Review Summary: Uncle Dull and The Slowbeats
Five years ago, Uncle Acid & The Deadbeats took the world by surprise with their Black Sabbath worship. This late '60s-early '70s pastiche is part of the stoner/psychedelic/doom revival that has taken off in the past decade and Vol. I
was a chaotic, lo-fi affair that offered both casual and hardcore fans of the genre that urgent, raw journey through a darkened soul's sins. Recorded on a tight budget by some people who lacked jobs amid other life difficulties, you could actually feel the sincerity that fueled the raging record, bringing out some of their finest cuts so early in the career. Plus, Kevin Starrs' mysterious persona, a low-key profile and deep interest in the occult definitely magnified the listener's curiosity. I must admit I thoroughly enjoyed it and always makes me come back to it. Since their second effort, Blood Lust
maintained that vibe and was marketed by Rise Above (a haven for doom/sludge enthusiasts), the band was soon out of the gutter, acquiring a cult following.
By the time Mind Control
came out in 2013, that excitement was slowly starting to wear out, especially since Uncle Acid had plans to grow out of that independent status even though they still don't admit it. So, the big breakthrough came when Black Sabbath themselves asked to open their shows throughout Europe. Suddenly everyone was interested in them, while promoters all over the world started booking The Deadbeats to perform. From poverty to stardom were only four years and to be honest, kudos to them.
Now there must've been some unprecedented pressure that haunted the band during the sessions for the 4th LP. Dubbed as their most violent and blood-soaked release, The Night Creeper
follows a homeless person who seems to be involved in all sorts of murders, nothing new. In fact this may as well be the 4th season in the Uncle Acid & The Deadbeats series. My issue with the album is that it falls flat because Starrs & Co. figured out it's best to give more of the same for a fourth time in a row, mainly now when all eyes are on them. Most of it feels dull and exhausted, as it indulges in the same themes and patterns as previous installments did. Also, the music feels lazy and does nothing to differentiate itself from the other records. Moreover, the guys seem to be stuck in mid-tempo mania, rewriting the same patterns again and again. There are almost no faster segments this time around and ever since they polished their sound, that hellish vibe is gone. Weird enough, the pop influences do very little to help as for the most part the tunes are faceless. Take the title track or 'Downtown', two stagnant dirges unable to offer any of the promised thrills. There are no dynamics, relying on the same chords for 6 minutes, while Kevin's voice becomes irritating at times. If there was any experimentation, these riffs could've stood out or at least evolved into different pieces.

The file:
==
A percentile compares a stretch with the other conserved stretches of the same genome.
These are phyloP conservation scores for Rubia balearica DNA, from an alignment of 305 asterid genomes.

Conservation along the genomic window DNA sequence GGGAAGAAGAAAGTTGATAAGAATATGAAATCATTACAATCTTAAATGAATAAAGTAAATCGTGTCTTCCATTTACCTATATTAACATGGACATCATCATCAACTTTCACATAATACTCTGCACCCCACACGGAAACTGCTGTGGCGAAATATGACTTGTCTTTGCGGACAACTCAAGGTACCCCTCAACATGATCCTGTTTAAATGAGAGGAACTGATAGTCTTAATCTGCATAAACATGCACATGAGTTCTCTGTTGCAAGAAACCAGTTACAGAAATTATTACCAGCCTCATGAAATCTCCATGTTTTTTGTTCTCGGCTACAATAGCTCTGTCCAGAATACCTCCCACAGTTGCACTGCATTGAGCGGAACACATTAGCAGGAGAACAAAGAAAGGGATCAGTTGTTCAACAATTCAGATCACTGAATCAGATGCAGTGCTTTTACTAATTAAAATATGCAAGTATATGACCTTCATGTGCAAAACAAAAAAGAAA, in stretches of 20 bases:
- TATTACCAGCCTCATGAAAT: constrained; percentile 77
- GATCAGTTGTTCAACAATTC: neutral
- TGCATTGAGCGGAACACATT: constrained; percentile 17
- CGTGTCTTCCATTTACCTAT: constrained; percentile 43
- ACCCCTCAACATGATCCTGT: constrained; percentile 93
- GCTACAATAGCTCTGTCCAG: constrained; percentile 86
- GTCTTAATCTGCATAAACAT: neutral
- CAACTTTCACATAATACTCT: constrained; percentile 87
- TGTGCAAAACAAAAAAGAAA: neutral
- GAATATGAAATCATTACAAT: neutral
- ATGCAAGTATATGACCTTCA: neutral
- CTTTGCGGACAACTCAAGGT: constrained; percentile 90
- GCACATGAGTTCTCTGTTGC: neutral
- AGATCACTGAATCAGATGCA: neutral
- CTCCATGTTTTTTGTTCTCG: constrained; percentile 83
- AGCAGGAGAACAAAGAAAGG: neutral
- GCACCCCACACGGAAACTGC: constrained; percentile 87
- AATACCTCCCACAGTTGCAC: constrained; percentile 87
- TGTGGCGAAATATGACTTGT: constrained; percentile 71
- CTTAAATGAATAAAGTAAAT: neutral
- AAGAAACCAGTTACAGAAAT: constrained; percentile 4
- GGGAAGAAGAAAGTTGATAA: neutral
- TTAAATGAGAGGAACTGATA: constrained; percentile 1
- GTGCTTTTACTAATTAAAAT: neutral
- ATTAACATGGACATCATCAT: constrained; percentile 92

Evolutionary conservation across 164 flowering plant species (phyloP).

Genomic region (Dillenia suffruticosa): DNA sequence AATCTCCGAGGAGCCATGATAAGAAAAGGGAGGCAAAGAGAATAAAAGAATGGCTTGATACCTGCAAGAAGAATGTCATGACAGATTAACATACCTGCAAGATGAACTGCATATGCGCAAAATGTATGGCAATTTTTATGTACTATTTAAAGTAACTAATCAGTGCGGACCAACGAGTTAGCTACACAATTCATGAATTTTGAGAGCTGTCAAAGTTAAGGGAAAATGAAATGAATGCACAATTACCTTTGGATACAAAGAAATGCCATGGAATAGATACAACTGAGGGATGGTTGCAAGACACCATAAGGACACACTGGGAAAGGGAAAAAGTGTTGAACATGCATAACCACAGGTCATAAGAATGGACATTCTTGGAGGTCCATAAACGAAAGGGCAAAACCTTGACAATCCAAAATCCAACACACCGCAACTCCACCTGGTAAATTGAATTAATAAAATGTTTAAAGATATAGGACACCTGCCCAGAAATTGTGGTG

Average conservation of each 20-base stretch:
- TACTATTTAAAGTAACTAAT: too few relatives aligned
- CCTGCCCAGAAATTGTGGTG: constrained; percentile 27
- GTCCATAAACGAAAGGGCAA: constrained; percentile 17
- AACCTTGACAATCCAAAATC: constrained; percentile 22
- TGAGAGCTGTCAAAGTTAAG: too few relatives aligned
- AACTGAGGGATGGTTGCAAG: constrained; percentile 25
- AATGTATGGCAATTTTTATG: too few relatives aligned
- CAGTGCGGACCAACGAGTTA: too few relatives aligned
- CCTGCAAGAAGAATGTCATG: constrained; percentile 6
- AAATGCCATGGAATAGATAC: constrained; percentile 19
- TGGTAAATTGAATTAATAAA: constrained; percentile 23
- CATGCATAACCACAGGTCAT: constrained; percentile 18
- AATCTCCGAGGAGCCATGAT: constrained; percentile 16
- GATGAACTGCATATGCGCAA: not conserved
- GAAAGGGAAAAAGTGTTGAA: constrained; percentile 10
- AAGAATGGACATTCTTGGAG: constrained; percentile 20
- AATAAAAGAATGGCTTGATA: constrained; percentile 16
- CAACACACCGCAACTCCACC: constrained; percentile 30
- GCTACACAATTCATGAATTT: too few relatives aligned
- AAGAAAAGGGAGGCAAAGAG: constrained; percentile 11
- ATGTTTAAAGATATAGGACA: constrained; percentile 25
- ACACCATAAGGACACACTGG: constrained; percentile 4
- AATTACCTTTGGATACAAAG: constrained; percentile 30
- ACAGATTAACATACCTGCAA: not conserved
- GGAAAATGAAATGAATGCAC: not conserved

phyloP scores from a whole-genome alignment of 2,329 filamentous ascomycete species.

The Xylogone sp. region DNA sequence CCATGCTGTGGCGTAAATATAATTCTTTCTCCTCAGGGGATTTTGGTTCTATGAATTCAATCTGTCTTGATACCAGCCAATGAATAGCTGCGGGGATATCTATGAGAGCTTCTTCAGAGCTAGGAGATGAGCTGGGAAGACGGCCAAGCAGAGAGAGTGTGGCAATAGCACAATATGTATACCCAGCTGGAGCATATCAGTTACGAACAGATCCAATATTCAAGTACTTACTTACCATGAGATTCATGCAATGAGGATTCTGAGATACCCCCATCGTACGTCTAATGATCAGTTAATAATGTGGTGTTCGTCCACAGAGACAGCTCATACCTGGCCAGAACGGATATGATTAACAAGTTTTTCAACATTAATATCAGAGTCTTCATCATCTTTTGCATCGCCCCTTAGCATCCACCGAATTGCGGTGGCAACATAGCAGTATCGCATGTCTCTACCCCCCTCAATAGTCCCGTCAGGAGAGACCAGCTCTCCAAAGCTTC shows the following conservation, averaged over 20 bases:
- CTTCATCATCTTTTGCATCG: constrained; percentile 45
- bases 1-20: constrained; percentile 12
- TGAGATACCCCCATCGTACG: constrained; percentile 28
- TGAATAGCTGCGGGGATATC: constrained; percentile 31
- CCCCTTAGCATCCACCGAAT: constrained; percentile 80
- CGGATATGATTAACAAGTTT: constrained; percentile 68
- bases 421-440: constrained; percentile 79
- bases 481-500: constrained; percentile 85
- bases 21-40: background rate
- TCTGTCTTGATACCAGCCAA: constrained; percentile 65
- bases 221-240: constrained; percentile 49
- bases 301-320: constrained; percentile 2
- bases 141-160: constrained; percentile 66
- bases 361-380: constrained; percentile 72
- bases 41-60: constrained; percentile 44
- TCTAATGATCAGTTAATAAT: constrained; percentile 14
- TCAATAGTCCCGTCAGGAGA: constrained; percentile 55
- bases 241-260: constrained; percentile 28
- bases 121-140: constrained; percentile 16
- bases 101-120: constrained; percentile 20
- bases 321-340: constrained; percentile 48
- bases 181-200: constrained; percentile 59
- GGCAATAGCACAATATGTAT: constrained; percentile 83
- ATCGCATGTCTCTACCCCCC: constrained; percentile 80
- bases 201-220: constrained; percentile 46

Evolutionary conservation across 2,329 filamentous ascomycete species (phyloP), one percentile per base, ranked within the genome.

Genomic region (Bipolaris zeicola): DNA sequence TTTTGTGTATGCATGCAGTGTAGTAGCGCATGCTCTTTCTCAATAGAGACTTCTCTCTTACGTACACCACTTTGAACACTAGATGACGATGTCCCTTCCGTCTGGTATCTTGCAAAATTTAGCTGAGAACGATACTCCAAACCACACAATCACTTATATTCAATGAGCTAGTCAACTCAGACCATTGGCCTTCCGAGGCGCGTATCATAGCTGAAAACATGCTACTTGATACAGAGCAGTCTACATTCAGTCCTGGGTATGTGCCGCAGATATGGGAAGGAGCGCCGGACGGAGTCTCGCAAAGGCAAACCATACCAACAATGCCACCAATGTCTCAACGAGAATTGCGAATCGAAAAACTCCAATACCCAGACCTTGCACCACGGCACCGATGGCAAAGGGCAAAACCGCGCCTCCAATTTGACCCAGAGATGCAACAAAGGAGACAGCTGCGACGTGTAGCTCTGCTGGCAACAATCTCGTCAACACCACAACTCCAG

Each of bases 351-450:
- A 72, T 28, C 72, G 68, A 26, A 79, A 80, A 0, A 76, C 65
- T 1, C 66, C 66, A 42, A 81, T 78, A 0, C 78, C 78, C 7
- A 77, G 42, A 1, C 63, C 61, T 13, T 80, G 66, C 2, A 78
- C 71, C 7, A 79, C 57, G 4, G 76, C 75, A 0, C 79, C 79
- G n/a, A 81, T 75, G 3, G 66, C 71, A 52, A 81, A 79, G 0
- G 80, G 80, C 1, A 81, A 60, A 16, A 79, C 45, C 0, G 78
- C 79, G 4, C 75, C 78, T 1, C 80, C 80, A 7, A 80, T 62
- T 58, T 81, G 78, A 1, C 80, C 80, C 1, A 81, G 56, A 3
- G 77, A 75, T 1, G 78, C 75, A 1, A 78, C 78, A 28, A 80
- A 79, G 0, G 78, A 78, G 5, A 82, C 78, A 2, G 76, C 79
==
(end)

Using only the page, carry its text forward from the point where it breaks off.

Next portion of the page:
Luckily, the potential we all saw at some point does show up every once in a while, giving us a couple of enjoyable moments in the middle of The Night Creeper
. 'Pusher Man' and 'Melody Lane' are two heavy yet melodic tracks that share some memorable vocal hooks. The noisy riffs are basic, but catchy, while the solos soar, reminding us The Deadbeats can still churn some good stuff if they put their minds to it. There is also the lead single, 'Waiting For Blood', whose quirky rhythm could've been exploited more and the quiet closer 'Slow Death' is a moody, 9-minute ballad, that takes forever to take off. Falling into the lazy category, these might have ended better if there had been more to them. Maybe they wanted to make you feel uneasy or frustrated much like the protagonist, because it takes the latter so long to grow into a crazy, dissonant coda with nothing actually happening for the most part. Even so, this nihilism and general excess can be best left to Electric Wizard. No one does it like them.
Uncle Acid & The Deadbeats' lo-fi days are over. Unfortunately, they don't want to admit that and seek acceptance from both worlds. Whether they are stuck in that serial killer universe and Sabbath soundtracks or don't want to stray too far in fear of failure, it is time they found a new inspiration, or at least one that can co-exist with their passions. As a result of their indulgence, The Night Creeper
feels somewhat forced to be something it isn't. The mindset is far from what we heard on Vol. I
and Blood Lust
, although the ideas are the same. Recycling is good, however, 4 albums later it turned against them.